About 8.30 o'clock, in charge of Messrs. Nat Martin, D. C. Grady and Chief-of-Police Farish, the negro was taken over the north wall of the jailyard, through some private premises out by the wine-cellar, up the Southern Railway to the Union Station. There he was put aboard the westbound freight on the C. and O. which left at nine o'clock, and was away on the road before the people knew anything about it. People were gathered in knots on the street as late as eleven o'clock discussing the subject, and it became necessary to take some of them through the jail to satisfy them that the negro was really taken away. Disappointment was freely expressed which was evidence of the temper of the outraged populace.

Judge White Calls Grand Jury

In the meantime Judge John M. White, of the County Court, realizing that prompt and efficient means would have to be resorted to to calm the excited populace, issued summons for a grand jury to meet at 10 o'clock this morning. It was about 10.45 when the following gentlemen were sworn in: H. C. Marchant, foreman; Reuben Maury, John T. Antrim, J. D. Watson, R. H. Fife, H. C. Witt and J. Z. Holladay. Captain Woods, commonwealth's attorney, thought it unnecessary to introduce any other witnesses than the young lady and her sister, and the jury retired to their room to make their investigation.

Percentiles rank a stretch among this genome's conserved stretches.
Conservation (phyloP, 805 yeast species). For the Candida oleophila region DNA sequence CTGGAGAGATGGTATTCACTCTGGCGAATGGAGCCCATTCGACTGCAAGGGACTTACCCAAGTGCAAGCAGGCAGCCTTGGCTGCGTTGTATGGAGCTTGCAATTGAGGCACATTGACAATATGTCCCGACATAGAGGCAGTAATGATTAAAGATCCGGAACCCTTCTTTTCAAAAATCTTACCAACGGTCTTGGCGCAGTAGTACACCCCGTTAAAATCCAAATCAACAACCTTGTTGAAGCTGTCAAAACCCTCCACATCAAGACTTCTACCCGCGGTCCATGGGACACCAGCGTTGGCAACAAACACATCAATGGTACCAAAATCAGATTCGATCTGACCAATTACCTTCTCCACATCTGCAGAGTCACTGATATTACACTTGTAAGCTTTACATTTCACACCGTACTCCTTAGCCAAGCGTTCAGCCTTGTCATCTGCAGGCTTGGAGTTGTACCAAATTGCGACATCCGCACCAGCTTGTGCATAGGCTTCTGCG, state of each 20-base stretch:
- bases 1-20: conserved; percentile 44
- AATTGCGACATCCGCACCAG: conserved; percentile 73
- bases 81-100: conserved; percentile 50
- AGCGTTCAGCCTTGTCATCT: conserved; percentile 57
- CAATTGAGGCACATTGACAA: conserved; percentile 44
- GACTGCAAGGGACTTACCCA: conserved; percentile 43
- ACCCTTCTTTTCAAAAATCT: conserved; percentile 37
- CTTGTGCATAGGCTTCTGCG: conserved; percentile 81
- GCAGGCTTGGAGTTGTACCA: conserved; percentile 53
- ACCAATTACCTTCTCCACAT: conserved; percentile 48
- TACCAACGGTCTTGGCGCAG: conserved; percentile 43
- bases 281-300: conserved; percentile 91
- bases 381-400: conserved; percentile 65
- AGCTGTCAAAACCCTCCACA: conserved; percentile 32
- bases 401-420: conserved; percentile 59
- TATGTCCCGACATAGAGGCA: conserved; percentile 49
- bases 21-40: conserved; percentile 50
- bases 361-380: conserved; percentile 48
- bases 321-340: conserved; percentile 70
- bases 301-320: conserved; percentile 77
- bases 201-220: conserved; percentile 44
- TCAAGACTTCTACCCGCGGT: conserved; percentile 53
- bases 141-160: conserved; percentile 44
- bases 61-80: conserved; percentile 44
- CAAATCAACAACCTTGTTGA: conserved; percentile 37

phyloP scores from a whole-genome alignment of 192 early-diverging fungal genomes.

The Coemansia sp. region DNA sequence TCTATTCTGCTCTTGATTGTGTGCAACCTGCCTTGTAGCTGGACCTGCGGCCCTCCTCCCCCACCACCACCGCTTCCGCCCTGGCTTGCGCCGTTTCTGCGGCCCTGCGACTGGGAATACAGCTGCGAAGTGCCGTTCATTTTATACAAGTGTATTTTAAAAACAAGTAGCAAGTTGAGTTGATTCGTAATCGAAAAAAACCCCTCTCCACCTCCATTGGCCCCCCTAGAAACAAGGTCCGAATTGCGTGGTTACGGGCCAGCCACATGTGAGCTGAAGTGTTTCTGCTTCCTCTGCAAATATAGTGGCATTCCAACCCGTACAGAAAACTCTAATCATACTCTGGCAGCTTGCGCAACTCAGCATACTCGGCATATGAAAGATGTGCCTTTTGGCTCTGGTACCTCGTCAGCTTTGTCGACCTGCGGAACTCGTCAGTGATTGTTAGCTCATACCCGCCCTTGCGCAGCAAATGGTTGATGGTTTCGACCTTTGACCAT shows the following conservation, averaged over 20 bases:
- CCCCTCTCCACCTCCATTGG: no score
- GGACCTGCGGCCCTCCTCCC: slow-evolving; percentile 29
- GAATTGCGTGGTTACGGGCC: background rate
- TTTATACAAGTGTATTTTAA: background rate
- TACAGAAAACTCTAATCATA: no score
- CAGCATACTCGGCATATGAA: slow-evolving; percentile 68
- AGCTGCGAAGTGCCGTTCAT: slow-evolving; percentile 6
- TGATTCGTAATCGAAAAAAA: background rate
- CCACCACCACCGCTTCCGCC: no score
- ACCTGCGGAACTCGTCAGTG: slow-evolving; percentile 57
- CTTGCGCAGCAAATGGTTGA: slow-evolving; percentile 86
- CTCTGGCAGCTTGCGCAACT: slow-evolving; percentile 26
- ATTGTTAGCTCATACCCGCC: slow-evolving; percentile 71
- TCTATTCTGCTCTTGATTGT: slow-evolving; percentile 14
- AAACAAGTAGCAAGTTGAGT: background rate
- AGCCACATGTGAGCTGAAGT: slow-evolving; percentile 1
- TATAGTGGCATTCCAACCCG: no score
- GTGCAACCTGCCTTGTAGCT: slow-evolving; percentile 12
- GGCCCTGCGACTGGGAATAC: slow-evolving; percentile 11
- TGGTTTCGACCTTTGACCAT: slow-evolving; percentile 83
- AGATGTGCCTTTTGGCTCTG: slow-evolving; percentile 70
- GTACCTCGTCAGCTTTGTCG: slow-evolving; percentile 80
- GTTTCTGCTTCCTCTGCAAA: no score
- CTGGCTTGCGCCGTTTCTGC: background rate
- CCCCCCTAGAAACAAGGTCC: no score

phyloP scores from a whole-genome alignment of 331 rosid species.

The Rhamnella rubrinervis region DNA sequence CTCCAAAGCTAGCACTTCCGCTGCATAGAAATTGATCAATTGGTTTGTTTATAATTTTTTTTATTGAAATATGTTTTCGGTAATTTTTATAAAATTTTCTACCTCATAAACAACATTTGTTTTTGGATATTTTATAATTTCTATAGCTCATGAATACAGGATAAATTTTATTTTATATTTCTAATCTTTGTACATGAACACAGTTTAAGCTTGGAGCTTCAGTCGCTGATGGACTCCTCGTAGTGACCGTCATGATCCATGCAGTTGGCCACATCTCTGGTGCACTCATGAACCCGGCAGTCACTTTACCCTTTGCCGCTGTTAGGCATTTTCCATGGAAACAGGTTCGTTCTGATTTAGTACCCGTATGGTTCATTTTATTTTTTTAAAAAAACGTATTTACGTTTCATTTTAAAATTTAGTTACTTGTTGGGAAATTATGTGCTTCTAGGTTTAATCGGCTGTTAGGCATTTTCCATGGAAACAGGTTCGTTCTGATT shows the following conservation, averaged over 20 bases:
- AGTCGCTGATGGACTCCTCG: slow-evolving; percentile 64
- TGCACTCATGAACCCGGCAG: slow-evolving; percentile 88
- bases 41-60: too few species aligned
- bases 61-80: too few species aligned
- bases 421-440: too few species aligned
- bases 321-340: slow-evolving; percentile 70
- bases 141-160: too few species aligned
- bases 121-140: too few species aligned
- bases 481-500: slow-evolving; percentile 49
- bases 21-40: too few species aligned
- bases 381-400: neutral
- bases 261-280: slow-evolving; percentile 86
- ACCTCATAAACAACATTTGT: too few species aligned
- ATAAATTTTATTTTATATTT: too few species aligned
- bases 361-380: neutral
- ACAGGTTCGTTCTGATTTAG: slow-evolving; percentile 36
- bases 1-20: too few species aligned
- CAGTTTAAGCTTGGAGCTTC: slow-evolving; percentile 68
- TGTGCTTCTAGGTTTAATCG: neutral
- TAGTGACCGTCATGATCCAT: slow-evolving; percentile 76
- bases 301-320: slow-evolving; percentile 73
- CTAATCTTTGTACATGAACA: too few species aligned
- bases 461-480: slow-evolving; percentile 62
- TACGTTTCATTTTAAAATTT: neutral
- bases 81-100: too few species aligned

Before the investigation was concluded, or they had rendered a bill, news arrived that James had been taken from the train at Wood's Crossing and lynched.

The Prisoner at Staunton.